CLOTHES MAY MAKE THE MAD MEN
But We Still Called Them “Suits”
By Erwin Ephron
One of the few miss-steps of TV's celebrated series is how agency people dressed. The mad men of the 60's and 70's looked more like Woodstock than Brooks Brothers and often went shoeless in the office. Only clients and account people dressed for daily business and for doing that we called them "suits."
The Jeans Revolution
At one of my favorite agencies, Epstein, Raboy Advertising, or ERA for short, that rugged fashion sense came in handy. Through Mitch Epstein's connections at Revlon, ERA became Calvin Klein's first agency.
In the 70's Calvin was just emerging as a force in fashion, but his specialty at the time was hardly a designer item. It was blue jeans.
The agency was comfortable in jeans, but knew SAKs wasn't, and neither were fashion conscious women. To make jeans chic, the agency came up with what is probably the greatest (and cheapest) campaign in fashion history. An enormous Time Square Bulletin appeared the week department store buyers came to New York to preview the Fall Fashions.
The huge image was an easily recognized top fashion model wearing Jeans with an extravagant silk blouse. The only copy was "Calvin Klein Jeans." Those buyers who didn't see the board heard about it.
One billboard. A bold new fashion statement for an industry that lives on change. And that week Jeans became fashion. Brooke Shields came later.
The Tie Review Board
"Madison Avenue" was advertising's label, but today it's hard to grasp how geographic the business was in the 60's. I worked at five agencies over a 14 year period and all were located within a four block radius. We were tribal and so was our support system.
One of the pillars was Phil the white-haired haberdasher and his men's store, "Phil's." Phil specialized in ties for admen back when the luck of a new tie was thought essential to success at a client meeting.
When creatives were invited to these meetings, they were first sent to Phil's to get a tie. This wasn't shopping. Phil chose the ties. In his words, "Not too bright, but snappy." White-haired Phil was not alone at Phil's. The tie review board included his white-haired mother and her white-haired dog. Phil's daughter visited occasionally, kept quiet, and as if to publish her independence, had jet black hair.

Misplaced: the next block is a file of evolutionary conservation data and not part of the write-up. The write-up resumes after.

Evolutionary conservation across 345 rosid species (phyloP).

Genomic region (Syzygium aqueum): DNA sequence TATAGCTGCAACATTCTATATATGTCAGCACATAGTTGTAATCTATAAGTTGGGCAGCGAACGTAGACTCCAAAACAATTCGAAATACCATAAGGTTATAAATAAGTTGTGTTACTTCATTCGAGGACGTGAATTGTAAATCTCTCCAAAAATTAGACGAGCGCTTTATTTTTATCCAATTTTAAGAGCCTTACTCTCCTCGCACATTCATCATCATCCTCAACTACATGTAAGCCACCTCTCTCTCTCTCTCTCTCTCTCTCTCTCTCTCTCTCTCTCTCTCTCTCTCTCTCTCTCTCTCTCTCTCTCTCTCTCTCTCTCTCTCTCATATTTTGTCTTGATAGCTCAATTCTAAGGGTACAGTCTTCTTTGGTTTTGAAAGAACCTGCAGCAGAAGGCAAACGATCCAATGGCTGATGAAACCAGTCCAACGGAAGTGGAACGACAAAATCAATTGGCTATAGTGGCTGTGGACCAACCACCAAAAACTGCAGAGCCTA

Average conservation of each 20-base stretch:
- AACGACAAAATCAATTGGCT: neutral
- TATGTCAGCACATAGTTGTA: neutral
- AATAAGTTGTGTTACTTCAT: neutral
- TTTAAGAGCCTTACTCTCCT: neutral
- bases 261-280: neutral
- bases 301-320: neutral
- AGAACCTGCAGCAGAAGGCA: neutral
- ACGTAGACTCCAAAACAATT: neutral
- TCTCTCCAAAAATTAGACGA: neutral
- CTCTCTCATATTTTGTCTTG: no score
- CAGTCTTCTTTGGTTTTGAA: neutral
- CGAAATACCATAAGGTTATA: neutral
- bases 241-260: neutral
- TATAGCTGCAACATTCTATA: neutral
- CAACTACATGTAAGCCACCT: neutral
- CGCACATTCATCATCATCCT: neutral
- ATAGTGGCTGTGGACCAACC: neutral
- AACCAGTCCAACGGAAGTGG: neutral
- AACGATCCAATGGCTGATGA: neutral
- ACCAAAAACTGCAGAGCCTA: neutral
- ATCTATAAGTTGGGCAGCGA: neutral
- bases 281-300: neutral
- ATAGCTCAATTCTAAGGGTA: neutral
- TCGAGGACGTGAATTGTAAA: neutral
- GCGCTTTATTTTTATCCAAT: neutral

Phil's was an essential part of the Mad Ave tribe and kept its rituals. In 10 years Phil's moved to a new location three times, but always on the same block.
Such a Long Drive
Phil was an avid reader of the Daily News and would comment on its stories with wisdom and wonder. I remember the day in 1977 when David Berkowitz, AKA "Son of Sam" was captured.
I wandered into Phil's for a tie and saw him hunched over the paper. "What's going on, Phil?" I asked. "They caught Son of Sam in Brooklyn" he replied. "That's good" I said. "Wait," Phil interrupted. "He had an automatic rifle, lots of ammunition and was going to the Hamptons for the weekend."
Phil thought for a moment, shook his head, and added. "Such a long drive."
The One Club Exhibit
In celebration of the success of Mad Men, the One Club, representing agency creative people, had an exhibit in the NY Public Library. The one on Madison Avenue of course.
Many history-making ads were shown. One of my favorites is Doyle Dane Bernbach's pumpernickel ad: A full head-dress Indian with the copy "You don't have to be Jewish to Love Levy's." A funny, warm ad that made Levy's a celebrity and built the business.
The Coup De Grace
Great ads like Levy's are strategic as well as memorable. I remembered one from Carl Ally that should have been at the Library show, but was missing, perhaps because it took aim at another agency. It was the advertising embodiment of a coup de grace.
Ally won the Hertz account at a time when the car rental company was suffering. Upstart AVIS had stolen the public's heart and rentals with Doyle Dane Bernbach's famous, believable and effective 'We Try Harder" campaign.
It said "we're not the biggest, so we try to be the best." and turned Hertz's strength as the world's biggest car renter into a handicap. Up-ending the land mark AVIS campaign (and the world's top creative agency) was the kind of challenge Carl Ally loved.
The first Ally ad for Hertz was a spread in the NY Times. It said " For years, Avis has been telling you Hertz is No. 1. Now we're going to tell you why. " Levy's, AVIS, Hertz. That's what's really missing from Mad Men --
The great advertising.
- August 31, 2009 -